As U.K. Prime Minister David Cameron pushes to ban online porn, the Church of England has made a curious admission: it can invest in it. 

The Church embarrassed itself this week when news surface that it had invested in a payday loan company called Wonga through its holdings in a venture firm called Accel partners. The Archbishop of Canterbury, the Most Reverend Justin Welby, who called Wonga "morally wrong" and vowed to take it on, admitted on Friday that the Church can invest in companies it doesn't necessarily support, including ones that make pornography.

Welby told reporters Friday that the Church's business is "complex," and that he and other leaders would have to decide "how much sin" the Church can tolerate.

"We are going to have to review these levels and how we do it," he said. "The reality is, if you invest in a hotel chain, a lot of hotel chains sell pornography in their hotel rooms. Do you therefore not invest in any hotel chains at all? The complexity of the thing is enormous. I’ve been living with this for many, many years. I’ve no illusions about this."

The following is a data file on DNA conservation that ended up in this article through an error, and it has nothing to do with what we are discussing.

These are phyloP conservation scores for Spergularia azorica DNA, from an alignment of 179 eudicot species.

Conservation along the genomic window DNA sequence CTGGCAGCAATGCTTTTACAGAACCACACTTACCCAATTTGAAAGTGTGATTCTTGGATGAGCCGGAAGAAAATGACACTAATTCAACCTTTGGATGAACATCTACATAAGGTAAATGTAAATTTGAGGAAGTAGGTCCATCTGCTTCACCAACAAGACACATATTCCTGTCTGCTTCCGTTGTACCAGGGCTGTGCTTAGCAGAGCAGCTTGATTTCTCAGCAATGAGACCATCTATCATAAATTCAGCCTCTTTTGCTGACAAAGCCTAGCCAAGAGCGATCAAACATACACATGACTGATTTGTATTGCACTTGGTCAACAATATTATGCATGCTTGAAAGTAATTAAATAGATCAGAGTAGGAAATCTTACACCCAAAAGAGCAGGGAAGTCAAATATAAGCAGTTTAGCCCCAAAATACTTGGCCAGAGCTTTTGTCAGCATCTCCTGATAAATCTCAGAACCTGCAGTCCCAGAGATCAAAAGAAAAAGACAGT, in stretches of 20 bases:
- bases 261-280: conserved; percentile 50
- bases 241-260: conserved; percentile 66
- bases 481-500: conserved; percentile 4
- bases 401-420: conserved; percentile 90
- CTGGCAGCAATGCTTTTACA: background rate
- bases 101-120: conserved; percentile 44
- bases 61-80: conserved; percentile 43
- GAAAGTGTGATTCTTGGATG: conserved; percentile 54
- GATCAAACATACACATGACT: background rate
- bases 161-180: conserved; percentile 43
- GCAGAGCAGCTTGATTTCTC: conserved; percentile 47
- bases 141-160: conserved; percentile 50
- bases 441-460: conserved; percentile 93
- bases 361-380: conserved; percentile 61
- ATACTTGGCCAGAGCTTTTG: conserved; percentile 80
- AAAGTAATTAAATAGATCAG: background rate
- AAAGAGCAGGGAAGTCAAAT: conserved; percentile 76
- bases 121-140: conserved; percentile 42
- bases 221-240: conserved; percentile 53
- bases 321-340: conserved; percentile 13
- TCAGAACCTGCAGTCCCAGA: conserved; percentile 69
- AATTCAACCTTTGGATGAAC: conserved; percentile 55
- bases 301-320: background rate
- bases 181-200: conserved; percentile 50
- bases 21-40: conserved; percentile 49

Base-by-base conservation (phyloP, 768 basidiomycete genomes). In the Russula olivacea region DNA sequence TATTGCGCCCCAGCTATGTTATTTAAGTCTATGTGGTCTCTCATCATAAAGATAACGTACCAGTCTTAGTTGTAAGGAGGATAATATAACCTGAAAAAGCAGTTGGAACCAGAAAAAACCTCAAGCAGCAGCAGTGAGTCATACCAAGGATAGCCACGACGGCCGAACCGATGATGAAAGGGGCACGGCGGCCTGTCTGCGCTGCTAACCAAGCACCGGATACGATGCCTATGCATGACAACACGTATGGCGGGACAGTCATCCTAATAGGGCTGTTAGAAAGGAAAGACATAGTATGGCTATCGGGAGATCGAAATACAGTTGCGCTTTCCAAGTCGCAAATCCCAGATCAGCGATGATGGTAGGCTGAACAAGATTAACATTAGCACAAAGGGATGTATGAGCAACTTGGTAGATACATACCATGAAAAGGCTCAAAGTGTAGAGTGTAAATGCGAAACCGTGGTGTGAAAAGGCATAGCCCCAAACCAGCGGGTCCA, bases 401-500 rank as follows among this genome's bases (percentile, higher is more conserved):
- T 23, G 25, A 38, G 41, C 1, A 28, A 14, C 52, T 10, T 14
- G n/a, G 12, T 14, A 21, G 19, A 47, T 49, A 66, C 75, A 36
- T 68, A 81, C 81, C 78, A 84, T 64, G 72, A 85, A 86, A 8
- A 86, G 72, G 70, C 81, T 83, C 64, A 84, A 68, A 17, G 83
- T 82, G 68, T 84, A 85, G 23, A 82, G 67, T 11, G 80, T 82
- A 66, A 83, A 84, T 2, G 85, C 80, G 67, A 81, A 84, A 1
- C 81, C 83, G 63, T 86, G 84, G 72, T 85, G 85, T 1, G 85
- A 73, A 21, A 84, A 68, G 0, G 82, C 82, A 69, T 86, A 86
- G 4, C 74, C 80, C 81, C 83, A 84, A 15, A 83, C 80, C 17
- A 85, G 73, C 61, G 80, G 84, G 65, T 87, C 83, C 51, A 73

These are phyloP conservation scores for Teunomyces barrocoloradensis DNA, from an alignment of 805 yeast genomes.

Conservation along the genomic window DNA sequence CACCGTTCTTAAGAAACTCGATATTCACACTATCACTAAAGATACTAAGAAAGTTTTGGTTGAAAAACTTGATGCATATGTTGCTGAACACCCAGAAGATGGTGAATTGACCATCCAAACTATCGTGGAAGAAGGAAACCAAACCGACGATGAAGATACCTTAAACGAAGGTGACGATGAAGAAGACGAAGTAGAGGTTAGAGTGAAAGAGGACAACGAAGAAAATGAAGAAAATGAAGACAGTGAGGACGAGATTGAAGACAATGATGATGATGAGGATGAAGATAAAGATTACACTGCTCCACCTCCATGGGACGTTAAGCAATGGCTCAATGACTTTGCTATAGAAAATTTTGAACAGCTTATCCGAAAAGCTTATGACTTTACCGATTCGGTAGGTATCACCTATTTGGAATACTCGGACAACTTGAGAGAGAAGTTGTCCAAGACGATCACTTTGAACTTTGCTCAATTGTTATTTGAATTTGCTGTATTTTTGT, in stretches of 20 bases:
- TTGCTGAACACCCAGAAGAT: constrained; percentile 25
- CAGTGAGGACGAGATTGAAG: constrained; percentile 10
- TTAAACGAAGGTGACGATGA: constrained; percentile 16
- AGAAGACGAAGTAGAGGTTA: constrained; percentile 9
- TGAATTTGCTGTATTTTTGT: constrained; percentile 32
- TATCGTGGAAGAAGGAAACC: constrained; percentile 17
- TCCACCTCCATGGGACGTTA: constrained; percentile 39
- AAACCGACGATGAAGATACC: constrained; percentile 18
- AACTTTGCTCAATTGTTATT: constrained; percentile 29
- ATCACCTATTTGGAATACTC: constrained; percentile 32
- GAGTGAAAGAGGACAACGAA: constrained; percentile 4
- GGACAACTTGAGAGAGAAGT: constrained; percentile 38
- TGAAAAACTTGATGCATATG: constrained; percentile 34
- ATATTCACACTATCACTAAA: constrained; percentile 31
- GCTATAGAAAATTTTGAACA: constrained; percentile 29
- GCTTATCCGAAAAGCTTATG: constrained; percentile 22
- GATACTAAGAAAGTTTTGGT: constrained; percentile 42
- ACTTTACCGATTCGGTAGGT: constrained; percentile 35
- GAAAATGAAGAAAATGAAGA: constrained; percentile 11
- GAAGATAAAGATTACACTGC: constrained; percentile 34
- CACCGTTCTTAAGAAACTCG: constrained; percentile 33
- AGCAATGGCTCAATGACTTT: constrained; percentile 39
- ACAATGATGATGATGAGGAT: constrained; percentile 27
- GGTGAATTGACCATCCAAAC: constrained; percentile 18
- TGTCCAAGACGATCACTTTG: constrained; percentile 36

Cameron announced this week that by next year, U.K. households will have their access to porn blocked by default, and Brits will have to ask their internet providers if they want to remove the block. "Extreme pornography" will be outlawed entirely. Cameron claims the ban will protect children and help crack down on pedophiles, but experts vary on whether it will actually work. 

If it does, the Church may want to invest elsewhere.